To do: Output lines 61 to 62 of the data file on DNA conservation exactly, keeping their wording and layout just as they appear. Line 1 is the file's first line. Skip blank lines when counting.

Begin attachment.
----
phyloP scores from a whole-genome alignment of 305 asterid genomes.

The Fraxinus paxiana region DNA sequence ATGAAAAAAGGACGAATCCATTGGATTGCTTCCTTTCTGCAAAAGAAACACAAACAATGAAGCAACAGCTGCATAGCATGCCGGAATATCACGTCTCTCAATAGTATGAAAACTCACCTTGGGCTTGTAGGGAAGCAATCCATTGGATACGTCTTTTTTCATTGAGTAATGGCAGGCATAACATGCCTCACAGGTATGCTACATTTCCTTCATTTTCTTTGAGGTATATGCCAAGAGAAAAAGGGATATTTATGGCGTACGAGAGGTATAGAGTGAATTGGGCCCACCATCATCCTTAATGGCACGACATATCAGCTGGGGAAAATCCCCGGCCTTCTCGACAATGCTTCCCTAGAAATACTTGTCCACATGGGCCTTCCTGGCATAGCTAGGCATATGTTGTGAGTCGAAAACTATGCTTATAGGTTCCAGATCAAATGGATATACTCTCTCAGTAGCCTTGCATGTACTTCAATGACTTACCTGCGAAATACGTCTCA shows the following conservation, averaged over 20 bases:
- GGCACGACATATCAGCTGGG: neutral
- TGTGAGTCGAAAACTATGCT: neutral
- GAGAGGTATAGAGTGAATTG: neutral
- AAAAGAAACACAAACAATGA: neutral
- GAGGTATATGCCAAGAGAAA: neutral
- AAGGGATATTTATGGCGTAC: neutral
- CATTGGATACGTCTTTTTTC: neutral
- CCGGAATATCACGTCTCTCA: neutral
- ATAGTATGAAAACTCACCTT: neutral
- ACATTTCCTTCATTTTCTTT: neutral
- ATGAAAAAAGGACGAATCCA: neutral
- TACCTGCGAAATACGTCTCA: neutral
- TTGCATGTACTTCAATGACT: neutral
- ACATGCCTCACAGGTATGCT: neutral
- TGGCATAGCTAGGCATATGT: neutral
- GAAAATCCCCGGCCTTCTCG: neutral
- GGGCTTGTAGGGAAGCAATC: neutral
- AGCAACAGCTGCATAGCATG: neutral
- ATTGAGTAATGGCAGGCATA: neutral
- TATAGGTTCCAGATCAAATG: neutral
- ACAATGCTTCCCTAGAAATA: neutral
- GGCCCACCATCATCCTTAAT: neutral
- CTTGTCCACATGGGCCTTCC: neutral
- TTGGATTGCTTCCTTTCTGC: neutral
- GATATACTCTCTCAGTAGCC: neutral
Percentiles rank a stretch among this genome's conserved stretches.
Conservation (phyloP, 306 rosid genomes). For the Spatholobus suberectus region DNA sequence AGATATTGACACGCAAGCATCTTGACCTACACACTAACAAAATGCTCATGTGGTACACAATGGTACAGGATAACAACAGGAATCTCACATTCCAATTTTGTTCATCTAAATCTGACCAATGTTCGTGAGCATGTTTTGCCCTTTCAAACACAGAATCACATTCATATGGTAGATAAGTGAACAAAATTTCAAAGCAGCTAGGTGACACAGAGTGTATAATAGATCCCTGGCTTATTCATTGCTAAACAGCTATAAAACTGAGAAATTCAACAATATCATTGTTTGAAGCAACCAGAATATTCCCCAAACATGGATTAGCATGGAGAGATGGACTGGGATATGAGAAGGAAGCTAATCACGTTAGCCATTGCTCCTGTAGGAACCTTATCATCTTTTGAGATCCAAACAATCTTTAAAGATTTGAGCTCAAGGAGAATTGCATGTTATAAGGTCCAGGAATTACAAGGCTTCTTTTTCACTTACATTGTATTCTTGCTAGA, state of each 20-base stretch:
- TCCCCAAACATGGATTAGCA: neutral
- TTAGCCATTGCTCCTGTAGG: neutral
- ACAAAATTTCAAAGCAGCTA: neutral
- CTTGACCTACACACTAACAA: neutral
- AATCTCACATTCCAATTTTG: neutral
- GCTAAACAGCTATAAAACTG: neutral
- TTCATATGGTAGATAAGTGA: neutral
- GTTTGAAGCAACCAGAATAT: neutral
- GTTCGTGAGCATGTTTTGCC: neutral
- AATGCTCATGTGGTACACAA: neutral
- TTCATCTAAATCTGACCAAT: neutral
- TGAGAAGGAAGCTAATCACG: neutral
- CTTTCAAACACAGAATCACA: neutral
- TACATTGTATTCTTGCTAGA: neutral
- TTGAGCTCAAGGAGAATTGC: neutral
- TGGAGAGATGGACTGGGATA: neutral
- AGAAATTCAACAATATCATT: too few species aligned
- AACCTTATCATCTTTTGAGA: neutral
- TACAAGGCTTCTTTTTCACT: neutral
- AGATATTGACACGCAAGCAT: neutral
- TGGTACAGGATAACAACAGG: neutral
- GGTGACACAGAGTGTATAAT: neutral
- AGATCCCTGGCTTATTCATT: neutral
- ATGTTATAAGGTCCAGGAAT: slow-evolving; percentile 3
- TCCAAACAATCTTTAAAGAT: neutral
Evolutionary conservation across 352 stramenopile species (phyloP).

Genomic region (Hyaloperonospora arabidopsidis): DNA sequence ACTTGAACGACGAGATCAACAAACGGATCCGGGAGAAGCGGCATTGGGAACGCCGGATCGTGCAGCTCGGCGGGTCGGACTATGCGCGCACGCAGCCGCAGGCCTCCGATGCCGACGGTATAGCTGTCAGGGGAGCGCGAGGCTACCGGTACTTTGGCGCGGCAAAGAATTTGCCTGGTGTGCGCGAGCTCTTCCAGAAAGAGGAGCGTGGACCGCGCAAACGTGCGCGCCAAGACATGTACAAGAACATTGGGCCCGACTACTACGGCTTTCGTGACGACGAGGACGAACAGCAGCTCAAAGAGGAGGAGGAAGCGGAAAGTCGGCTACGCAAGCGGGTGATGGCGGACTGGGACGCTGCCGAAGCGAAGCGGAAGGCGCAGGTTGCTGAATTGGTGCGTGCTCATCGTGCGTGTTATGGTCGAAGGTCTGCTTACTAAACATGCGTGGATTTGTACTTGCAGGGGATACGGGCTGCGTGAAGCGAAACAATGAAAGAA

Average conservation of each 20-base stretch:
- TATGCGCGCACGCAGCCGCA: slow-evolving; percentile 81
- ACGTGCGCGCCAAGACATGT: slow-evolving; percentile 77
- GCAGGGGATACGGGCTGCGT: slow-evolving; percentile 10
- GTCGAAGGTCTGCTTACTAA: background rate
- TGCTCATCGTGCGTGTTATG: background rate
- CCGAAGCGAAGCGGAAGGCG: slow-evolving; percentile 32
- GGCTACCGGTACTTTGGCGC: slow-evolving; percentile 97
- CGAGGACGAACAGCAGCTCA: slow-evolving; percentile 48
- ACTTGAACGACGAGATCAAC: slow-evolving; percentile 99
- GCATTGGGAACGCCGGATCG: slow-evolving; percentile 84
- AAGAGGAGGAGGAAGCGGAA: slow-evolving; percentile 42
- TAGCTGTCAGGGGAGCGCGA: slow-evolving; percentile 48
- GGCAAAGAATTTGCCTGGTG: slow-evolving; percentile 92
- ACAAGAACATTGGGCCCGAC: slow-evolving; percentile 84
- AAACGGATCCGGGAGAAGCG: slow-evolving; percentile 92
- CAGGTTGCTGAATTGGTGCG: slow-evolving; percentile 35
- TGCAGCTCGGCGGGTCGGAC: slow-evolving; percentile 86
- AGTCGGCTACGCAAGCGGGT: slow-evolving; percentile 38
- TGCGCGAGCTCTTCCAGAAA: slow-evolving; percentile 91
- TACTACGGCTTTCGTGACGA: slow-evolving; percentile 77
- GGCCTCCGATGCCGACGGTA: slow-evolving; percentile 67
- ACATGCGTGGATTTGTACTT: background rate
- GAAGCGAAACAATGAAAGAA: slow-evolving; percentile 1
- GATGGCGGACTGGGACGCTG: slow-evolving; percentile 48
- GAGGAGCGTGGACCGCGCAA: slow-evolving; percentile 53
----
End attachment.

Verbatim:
- GTCGAAGGTCTGCTTACTAA: background rate
- TGCTCATCGTGCGTGTTATG: background rate